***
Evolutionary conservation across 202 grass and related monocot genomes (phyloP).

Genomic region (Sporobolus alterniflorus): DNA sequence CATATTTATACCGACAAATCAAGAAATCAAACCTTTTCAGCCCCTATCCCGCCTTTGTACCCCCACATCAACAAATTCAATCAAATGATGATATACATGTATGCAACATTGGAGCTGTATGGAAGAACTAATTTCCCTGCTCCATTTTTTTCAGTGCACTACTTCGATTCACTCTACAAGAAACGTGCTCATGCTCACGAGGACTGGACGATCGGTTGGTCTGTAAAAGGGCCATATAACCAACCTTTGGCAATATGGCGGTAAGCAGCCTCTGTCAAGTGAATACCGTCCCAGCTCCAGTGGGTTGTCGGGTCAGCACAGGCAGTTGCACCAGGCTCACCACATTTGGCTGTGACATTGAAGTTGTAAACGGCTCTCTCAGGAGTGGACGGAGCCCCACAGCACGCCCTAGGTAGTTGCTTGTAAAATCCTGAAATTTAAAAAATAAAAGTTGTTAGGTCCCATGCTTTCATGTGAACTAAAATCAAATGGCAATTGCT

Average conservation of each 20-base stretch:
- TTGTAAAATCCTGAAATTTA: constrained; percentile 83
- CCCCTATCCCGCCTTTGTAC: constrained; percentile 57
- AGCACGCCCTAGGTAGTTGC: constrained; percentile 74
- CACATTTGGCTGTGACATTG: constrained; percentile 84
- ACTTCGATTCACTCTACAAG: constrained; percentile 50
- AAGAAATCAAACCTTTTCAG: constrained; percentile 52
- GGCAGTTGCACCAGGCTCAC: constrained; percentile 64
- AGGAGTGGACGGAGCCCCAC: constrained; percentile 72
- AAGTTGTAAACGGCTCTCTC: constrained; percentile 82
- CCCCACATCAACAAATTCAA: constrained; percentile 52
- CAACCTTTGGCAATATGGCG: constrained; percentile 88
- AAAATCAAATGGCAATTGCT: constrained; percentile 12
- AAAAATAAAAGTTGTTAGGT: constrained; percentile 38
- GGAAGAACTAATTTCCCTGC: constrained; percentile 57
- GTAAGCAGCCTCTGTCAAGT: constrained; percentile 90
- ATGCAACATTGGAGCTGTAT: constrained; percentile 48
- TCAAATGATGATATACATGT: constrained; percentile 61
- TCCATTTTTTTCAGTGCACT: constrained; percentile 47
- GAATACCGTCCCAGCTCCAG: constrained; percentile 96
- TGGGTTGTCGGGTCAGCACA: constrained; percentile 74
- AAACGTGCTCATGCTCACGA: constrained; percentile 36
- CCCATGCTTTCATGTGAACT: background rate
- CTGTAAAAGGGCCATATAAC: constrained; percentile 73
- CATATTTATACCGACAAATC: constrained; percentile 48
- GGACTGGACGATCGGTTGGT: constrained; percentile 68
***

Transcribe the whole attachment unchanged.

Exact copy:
Evolutionary conservation across 202 grass and related monocot genomes (phyloP).

Genomic region (Sporobolus alterniflorus): DNA sequence CATATTTATACCGACAAATCAAGAAATCAAACCTTTTCAGCCCCTATCCCGCCTTTGTACCCCCACATCAACAAATTCAATCAAATGATGATATACATGTATGCAACATTGGAGCTGTATGGAAGAACTAATTTCCCTGCTCCATTTTTTTCAGTGCACTACTTCGATTCACTCTACAAGAAACGTGCTCATGCTCACGAGGACTGGACGATCGGTTGGTCTGTAAAAGGGCCATATAACCAACCTTTGGCAATATGGCGGTAAGCAGCCTCTGTCAAGTGAATACCGTCCCAGCTCCAGTGGGTTGTCGGGTCAGCACAGGCAGTTGCACCAGGCTCACCACATTTGGCTGTGACATTGAAGTTGTAAACGGCTCTCTCAGGAGTGGACGGAGCCCCACAGCACGCCCTAGGTAGTTGCTTGTAAAATCCTGAAATTTAAAAAATAAAAGTTGTTAGGTCCCATGCTTTCATGTGAACTAAAATCAAATGGCAATTGCT

Average conservation of each 20-base stretch:
- TTGTAAAATCCTGAAATTTA: constrained; percentile 83
- CCCCTATCCCGCCTTTGTAC: constrained; percentile 57
- AGCACGCCCTAGGTAGTTGC: constrained; percentile 74
- CACATTTGGCTGTGACATTG: constrained; percentile 84
- ACTTCGATTCACTCTACAAG: constrained; percentile 50
- AAGAAATCAAACCTTTTCAG: constrained; percentile 52
- GGCAGTTGCACCAGGCTCAC: constrained; percentile 64
- AGGAGTGGACGGAGCCCCAC: constrained; percentile 72
- AAGTTGTAAACGGCTCTCTC: constrained; percentile 82
- CCCCACATCAACAAATTCAA: constrained; percentile 52
- CAACCTTTGGCAATATGGCG: constrained; percentile 88
- AAAATCAAATGGCAATTGCT: constrained; percentile 12
- AAAAATAAAAGTTGTTAGGT: constrained; percentile 38
- GGAAGAACTAATTTCCCTGC: constrained; percentile 57
- GTAAGCAGCCTCTGTCAAGT: constrained; percentile 90
- ATGCAACATTGGAGCTGTAT: constrained; percentile 48
- TCAAATGATGATATACATGT: constrained; percentile 61
- TCCATTTTTTTCAGTGCACT: constrained; percentile 47
- GAATACCGTCCCAGCTCCAG: constrained; percentile 96
- TGGGTTGTCGGGTCAGCACA: constrained; percentile 74
- AAACGTGCTCATGCTCACGA: constrained; percentile 36
- CCCATGCTTTCATGTGAACT: background rate
- CTGTAAAAGGGCCATATAAC: constrained; percentile 73
- CATATTTATACCGACAAATC: constrained; percentile 48
- GGACTGGACGATCGGTTGGT: constrained; percentile 68